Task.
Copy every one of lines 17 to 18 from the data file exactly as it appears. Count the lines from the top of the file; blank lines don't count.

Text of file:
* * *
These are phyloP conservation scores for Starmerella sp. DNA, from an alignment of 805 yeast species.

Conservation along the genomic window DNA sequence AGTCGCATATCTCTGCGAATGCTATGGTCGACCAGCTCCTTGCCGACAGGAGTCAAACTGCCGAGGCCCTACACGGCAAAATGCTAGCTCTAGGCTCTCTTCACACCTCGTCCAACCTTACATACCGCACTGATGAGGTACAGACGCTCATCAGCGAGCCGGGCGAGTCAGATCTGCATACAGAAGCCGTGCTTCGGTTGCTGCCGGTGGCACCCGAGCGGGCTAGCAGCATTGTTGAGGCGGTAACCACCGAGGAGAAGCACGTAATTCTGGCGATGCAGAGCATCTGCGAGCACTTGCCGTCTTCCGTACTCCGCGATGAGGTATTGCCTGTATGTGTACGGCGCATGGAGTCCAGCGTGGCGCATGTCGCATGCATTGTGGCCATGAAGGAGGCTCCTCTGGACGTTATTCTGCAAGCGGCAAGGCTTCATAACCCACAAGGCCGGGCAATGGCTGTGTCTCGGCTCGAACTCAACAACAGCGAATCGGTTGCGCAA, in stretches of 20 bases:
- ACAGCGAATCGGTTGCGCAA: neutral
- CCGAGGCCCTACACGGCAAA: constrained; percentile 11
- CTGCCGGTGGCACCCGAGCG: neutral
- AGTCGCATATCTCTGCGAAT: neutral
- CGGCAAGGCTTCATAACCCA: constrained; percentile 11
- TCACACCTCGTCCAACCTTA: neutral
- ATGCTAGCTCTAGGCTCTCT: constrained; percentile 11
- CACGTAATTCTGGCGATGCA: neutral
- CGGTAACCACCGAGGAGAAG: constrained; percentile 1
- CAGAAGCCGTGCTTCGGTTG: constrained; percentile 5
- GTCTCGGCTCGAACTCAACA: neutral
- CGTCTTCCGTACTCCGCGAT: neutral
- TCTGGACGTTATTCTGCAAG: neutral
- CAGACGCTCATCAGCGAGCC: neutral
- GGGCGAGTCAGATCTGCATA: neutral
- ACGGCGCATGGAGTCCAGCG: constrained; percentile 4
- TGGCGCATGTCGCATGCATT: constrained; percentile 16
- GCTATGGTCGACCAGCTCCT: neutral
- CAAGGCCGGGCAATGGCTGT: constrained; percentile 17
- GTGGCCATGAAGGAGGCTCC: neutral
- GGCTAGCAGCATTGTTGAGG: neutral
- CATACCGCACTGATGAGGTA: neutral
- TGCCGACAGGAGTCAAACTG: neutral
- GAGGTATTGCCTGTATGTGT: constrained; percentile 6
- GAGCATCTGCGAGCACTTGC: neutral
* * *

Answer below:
- GGGCGAGTCAGATCTGCATA: neutral
- ACGGCGCATGGAGTCCAGCG: constrained; percentile 4